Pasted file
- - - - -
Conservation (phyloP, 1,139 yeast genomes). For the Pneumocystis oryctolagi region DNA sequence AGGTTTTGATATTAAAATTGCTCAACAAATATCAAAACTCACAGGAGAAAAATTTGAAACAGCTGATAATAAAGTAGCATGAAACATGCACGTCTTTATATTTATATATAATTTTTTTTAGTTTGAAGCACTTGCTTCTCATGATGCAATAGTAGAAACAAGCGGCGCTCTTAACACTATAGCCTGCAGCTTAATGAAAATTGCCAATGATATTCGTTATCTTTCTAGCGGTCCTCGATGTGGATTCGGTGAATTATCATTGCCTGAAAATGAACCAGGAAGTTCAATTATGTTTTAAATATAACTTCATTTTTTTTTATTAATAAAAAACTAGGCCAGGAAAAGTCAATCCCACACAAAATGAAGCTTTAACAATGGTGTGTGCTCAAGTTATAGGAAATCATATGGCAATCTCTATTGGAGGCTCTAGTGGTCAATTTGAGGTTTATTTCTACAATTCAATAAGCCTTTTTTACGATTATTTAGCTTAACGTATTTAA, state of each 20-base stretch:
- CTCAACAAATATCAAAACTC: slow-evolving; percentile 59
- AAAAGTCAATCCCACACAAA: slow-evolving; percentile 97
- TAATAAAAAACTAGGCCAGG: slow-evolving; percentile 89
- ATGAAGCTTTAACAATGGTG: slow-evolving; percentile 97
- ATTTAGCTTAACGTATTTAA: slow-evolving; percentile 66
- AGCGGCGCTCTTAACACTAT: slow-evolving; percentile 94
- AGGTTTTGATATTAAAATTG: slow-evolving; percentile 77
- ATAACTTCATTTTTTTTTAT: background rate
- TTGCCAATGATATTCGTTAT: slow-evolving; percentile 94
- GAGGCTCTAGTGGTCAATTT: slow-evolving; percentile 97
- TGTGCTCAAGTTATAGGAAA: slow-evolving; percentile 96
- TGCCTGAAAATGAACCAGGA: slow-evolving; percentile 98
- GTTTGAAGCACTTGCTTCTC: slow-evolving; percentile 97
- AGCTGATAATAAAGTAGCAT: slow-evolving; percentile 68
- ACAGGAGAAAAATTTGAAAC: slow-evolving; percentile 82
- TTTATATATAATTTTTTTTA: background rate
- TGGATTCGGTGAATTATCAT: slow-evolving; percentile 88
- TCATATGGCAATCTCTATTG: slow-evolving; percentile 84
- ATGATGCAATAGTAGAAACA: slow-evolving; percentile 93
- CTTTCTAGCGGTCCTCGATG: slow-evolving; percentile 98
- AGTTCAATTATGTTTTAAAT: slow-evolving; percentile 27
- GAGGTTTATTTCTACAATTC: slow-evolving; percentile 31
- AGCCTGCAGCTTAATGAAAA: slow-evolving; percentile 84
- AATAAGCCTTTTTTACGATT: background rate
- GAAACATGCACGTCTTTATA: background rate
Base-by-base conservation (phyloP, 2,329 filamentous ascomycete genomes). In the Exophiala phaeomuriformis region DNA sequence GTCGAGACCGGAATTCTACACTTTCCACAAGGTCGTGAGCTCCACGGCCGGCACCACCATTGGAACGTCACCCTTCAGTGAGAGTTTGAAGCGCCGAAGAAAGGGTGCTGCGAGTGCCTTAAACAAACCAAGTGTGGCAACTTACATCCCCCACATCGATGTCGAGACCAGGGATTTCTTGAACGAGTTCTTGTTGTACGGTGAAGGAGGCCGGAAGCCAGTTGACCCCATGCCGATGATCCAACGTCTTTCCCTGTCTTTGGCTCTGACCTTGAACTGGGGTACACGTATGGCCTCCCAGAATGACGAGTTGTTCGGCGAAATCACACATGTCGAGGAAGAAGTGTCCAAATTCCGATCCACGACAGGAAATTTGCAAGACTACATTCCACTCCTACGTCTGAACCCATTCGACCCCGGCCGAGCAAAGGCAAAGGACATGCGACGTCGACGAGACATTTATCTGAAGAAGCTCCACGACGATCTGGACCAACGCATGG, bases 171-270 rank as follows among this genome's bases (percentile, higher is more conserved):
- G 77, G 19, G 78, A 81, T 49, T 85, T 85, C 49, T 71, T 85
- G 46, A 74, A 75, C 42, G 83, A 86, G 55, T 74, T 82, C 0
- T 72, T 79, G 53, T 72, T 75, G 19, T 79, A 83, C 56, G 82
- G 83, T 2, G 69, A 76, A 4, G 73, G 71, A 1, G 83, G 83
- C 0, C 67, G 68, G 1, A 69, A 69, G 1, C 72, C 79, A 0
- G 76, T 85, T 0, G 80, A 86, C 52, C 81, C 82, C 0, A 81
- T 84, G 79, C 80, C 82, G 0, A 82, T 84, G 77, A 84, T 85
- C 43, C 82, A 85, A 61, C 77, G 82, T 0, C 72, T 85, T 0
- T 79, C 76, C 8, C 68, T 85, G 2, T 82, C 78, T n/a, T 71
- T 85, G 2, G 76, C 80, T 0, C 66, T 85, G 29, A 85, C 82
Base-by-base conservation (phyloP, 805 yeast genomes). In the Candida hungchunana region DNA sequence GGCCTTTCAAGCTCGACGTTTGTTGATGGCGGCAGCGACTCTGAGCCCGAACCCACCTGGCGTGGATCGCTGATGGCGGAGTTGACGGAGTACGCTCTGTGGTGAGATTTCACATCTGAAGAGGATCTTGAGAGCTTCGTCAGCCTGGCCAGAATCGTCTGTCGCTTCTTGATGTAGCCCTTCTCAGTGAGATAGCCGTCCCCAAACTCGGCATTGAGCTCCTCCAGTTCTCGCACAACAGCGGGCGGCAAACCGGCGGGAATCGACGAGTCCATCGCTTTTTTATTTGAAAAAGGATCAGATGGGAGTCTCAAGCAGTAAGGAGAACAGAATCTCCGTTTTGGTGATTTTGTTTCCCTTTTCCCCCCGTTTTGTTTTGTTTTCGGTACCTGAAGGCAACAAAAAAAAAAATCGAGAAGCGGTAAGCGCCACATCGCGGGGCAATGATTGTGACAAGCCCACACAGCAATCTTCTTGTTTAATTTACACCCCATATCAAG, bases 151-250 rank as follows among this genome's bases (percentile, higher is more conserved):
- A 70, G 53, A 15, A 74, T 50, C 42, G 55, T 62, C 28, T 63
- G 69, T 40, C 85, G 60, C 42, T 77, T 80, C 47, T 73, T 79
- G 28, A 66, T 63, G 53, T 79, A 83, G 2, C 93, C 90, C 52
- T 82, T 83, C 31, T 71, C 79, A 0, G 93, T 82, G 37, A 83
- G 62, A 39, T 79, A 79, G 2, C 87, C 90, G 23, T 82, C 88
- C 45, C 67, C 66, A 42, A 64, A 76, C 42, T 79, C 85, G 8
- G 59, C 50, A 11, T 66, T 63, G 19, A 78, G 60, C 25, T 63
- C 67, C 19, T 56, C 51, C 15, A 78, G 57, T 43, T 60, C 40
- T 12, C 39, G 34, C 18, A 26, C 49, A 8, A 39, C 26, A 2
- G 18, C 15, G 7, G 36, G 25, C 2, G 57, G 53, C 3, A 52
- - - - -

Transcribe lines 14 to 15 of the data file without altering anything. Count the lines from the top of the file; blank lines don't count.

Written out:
- GTTTGAAGCACTTGCTTCTC: slow-evolving; percentile 97
- AGCTGATAATAAAGTAGCAT: slow-evolving; percentile 68